“for which I suffer hardship even to imprisonment as a criminal; but the word of God is not imprisoned. For this reason, I endure all things for the sake of those who are chosen, that they also may obtain the salvation which is in Christ Jesus and with it eternal glory” (2 Tim. 2:9-10)
If we are not experiencing the risen Christ as our companion, we have no one to blame but ourselves and our own foolish heart and sluggishness toward spiritual things. The Lord Jesus is our faithful companion in the road of our daily lives and He wants to come alongside to turn our sadness into joy and peace and give us mission and purpose.
A little boy was offered the opportunity to select a dog for his birthday present. At the pet store, he was shown a number of puppies and from them he picked one whose tail was wagging furiously. When he was asked why he selected that particular dog, the little boy said, “I wanted the one with the happy ending.”
If we want to reach out for a life with a happy ending (a life with significance and purpose), we have no choice but to accept the living Christ as our Lord and Savior. But we must also walk with Him as our present companion and dwell with Him as the Host of our homes and as the Commander who has enlisted us. Only then can we truly rejoice in the eternal life that we possess in the Savior who has conquered all our enemies.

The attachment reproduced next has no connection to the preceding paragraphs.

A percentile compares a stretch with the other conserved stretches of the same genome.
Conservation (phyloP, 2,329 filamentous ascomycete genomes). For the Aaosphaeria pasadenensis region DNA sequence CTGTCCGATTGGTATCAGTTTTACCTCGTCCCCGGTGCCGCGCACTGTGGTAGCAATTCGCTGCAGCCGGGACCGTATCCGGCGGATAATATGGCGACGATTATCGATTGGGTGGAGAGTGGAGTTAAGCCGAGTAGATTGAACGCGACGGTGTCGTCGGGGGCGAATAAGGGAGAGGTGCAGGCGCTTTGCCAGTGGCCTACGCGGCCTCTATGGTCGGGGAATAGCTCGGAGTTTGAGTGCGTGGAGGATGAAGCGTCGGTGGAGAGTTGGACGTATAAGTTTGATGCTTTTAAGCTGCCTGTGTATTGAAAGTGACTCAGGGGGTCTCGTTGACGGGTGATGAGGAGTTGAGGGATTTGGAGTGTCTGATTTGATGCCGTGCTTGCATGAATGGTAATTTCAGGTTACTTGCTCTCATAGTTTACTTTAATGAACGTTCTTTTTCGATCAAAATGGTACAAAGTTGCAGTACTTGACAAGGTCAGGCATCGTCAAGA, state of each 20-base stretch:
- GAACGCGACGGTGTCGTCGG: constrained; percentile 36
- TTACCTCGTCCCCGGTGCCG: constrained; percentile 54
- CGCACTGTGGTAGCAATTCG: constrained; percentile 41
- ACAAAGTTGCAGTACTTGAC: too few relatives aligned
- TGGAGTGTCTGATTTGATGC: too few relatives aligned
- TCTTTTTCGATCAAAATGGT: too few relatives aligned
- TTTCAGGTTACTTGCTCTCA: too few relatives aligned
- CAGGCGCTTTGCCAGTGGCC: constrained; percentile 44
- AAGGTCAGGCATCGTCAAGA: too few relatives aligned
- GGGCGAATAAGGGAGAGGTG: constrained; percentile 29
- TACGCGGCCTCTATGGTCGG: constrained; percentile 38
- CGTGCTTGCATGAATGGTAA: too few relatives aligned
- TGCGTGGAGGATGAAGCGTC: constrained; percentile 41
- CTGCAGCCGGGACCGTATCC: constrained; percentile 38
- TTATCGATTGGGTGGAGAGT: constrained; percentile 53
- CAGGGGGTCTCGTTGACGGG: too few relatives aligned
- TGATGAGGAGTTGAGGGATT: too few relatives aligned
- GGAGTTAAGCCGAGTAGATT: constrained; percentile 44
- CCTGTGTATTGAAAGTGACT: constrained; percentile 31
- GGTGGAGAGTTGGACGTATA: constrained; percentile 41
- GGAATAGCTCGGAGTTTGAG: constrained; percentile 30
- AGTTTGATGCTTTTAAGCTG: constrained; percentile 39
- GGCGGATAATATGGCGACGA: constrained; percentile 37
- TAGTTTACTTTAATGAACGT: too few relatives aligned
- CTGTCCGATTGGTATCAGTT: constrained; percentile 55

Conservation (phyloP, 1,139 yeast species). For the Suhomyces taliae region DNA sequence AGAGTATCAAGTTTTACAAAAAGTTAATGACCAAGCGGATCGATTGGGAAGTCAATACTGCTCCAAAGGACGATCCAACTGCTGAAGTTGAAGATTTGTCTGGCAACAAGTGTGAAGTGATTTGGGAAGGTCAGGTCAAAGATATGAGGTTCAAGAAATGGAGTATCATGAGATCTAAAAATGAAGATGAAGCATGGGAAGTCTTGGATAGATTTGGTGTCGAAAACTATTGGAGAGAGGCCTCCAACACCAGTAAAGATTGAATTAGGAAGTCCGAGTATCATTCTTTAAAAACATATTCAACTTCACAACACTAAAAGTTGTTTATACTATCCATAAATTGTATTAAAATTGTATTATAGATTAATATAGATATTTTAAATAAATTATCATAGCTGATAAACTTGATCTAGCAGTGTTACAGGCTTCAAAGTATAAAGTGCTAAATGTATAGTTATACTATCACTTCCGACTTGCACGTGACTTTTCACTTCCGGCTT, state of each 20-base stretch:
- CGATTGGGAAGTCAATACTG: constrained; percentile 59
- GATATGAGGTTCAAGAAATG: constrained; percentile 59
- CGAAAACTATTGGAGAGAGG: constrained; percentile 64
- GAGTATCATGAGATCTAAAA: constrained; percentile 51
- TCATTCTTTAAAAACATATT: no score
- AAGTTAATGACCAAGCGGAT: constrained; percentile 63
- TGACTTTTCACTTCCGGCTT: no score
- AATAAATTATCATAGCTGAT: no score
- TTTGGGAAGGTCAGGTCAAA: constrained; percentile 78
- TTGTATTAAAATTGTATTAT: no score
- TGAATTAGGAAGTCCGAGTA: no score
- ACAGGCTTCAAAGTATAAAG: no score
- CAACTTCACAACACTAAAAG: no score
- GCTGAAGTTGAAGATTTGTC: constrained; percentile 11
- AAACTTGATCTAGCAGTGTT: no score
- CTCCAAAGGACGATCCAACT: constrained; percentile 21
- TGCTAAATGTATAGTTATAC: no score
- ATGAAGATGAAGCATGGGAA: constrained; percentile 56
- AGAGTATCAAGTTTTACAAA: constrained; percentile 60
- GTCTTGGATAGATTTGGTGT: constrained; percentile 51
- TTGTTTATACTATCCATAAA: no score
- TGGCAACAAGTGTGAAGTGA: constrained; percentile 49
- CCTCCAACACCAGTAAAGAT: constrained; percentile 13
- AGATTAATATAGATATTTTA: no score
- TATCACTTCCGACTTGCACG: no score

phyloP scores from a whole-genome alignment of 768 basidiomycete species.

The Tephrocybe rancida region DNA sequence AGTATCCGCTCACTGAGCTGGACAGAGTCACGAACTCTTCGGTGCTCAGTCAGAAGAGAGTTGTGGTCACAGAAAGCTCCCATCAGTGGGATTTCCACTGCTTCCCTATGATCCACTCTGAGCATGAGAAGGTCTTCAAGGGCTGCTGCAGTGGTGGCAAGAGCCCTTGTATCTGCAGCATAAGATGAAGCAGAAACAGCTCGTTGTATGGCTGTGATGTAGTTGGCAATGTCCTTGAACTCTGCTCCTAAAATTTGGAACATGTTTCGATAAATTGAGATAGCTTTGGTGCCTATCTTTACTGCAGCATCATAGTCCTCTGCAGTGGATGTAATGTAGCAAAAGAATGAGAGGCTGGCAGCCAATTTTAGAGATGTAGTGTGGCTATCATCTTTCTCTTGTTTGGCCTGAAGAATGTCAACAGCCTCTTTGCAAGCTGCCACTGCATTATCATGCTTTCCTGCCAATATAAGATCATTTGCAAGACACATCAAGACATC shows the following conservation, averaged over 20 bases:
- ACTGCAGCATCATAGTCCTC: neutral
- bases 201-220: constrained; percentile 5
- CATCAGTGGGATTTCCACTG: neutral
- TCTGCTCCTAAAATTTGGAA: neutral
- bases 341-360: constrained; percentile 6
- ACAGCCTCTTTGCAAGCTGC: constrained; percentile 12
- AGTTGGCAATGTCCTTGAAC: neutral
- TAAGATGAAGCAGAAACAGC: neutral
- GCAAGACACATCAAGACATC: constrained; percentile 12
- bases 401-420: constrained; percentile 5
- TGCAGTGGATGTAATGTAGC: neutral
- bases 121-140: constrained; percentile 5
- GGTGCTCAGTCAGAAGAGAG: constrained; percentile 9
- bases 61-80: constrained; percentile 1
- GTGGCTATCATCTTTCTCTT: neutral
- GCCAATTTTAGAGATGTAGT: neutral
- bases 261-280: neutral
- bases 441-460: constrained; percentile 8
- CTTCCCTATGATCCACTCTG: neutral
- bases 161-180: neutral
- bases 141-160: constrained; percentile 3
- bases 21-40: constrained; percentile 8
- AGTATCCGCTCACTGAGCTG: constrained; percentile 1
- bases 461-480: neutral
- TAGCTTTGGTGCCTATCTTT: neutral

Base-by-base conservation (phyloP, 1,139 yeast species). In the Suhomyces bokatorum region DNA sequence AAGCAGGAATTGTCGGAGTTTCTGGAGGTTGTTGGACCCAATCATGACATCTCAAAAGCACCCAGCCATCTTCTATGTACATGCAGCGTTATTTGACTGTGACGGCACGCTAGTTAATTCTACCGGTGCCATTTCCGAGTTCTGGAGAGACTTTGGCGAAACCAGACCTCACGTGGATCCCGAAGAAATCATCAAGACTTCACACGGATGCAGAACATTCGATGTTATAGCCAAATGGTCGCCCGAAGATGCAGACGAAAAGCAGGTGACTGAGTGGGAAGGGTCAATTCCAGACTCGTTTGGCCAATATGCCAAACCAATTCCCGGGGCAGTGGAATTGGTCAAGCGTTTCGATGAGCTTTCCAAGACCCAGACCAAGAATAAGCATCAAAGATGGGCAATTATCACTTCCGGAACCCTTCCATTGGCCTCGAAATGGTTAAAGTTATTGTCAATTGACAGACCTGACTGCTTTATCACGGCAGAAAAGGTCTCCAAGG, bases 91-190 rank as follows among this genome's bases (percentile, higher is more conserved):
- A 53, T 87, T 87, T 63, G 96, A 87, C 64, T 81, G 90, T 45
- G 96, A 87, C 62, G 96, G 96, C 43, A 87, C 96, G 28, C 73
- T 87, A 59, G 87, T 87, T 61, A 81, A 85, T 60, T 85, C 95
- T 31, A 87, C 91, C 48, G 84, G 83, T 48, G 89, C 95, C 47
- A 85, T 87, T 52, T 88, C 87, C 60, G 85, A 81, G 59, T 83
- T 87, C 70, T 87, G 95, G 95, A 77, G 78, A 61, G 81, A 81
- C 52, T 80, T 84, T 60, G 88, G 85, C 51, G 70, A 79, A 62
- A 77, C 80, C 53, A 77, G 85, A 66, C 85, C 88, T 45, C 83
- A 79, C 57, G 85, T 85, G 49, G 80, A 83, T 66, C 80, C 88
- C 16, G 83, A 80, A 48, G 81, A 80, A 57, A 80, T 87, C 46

What about our Priorities?
Howard Rutledge, a United States Air Force pilot, was shot down over North Vietnam during the early stages of the war. He spent several miserable years in the hands of his captors before being released at the war’s conclusion. In his book, In the Presence of Mine Enemies, he reflects upon the resources he drew upon in those difficult days when life seemed so intolerable.
During those longer periods of enforced reflection it became so much easier to separate the important from the trivial, the worthwhile from the waste. For example, in the past, I usually worked or played hard on Sundays and had no time for church. For years Phyllis (his wife) had encouraged me to join the family at church. She never nagged or scolded—she just kept hoping. But I was too busy, too preoccupied, to spend one or two short hours a week thinking about the really important things.